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Filters are an alternative to slicers when you want to see only a subset of your dataset. In this lesson, we’ll see the different types of filter available, and learn how to decide between filters and slicers.
- Filters allow you to reduce data to a subset, similar to slicers
- Filter criteria can be more advanced than the simple selection criteria offered by slicers
- Filters are commonly used if you do not want the user to modify the dataset themselves
Types of filters
- Visual Level Filters: Filter a single chart or visualization
- Page Level Filters: Filter all the visuals on a single page
- Report Level Filters: Filter all the visuals on all pages of a report
In the previous lesson, we looked at slicers which allow you to focus on specific sections of a dataset.
In this lesson, we'll look at filters.
Filters perform a similar function but do not feature on the canvas. On the right side of the screen, below the visualizations pane, we can see the filters pane.
If we select a visualization, we can see there are four different types of filter. In this lesson, we'll focus on visual level, page level, and report level filters.
When a visualization is created, the fields used are automatically added to the visual level filters.
Note that both filters are showing all, indicating that we can see all levels of revenue and all states. Let's imagine we only want to see states where revenue is above $500,000. To accomplish this, we'll click the arrow next to the revenue filter, select is less than, and see the filter options.
As revenue is numeric, we can filter for revenue at, above, or below a certain level, or filter where revenue is blank.
We'll select greater than or equal to, type 500000, and select apply filter.
Our chart now shows only states where revenue is above $500,000. Note that we are not limited to filtering by fields that are in the chart.
Let's close the revenue filter, and drag salesperson to the visual filters.
The filtering options are slightly different since this is a text field.
Currently, we can see the basic filtering option that allows us to select one or more salespeople to include in our filter.
This functionality is very similar to the slicers we saw in the previous lesson. We can also use the advanced filtering option, which allows us to filter text values in various ways.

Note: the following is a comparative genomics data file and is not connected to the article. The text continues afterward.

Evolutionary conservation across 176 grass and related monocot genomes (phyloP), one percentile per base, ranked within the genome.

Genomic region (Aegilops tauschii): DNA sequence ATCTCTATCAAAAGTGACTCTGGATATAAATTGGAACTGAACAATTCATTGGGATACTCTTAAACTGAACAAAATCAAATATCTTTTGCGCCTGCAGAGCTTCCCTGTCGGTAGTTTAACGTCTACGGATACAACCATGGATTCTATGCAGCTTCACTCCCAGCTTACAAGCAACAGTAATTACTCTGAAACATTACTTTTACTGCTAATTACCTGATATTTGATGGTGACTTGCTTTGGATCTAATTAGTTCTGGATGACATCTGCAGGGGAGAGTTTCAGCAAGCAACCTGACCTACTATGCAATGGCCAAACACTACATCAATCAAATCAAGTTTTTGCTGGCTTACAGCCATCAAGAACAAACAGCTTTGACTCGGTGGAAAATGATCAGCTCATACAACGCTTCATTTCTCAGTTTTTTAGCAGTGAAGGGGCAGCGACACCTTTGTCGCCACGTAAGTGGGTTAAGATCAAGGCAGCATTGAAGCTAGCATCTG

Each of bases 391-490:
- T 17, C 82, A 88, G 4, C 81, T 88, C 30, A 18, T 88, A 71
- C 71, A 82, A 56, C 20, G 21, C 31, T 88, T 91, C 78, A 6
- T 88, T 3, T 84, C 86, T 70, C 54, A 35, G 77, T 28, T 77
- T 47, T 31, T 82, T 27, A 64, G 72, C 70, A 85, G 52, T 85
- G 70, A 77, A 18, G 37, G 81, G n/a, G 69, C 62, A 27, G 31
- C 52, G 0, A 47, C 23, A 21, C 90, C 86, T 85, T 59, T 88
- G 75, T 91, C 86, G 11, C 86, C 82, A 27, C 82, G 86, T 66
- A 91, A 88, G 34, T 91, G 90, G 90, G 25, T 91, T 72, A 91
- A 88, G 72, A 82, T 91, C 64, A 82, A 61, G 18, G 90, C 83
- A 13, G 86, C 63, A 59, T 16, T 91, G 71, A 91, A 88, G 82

For example, let's choose starts with, type B, and apply the filter. The chart now only shows revenues for salespeople whose names begin with the letter B. Note that our revenue filter is still active. This means our results are limited to show states where there's a combined revenue of $500,000 for salespersons with names starting with B.
Let's close this filter and clear the revenue filter by selecting the associated eraser.
Now the chart shows combined revenue for all salespeople with names starting with the letter B in all states.
You may have noticed that the other chart has not been modified by our filters.
This is because we've been using visual level filters which only impact a single chart.
Let's change the salesperson filter for a page level filter. Note that we can't drag the filter to a new area.
Instead, we must delete the visual level filter, drag salesperson to the page level filter area, and recreate the filter.
Now we can see that all our visuals, including slicers, have changed in response to the filter. We won't demonstrate it here, but the report level filter would filter every visual on every page of this report. Now that we've seen how both slicers and filters work, let's consider the differences and best-use cases for each. The first difference between slicers and filters is visibility.
Slicers allow the reader of your report to easily interact with your data. Filters are also accessible to readers, but not visible on the canvas.
As such, they are more commonly used when you don't expect readers to filter the data themselves.
The second difference is the selection criteria. Slicers generally allow you to focus on a subset of your data via values of one or more fields. As we've seen, you can use filters to select a subset of your data using more advanced criteria.
For example, the first letters of a string of text or a range of values for a numeric variable. Whether you use the filters pane or visual slicers, you will likely find yourself filtering data in most of your reports. In the next lesson, we'll look at another filtering option available in Power BI: drillthrough filters.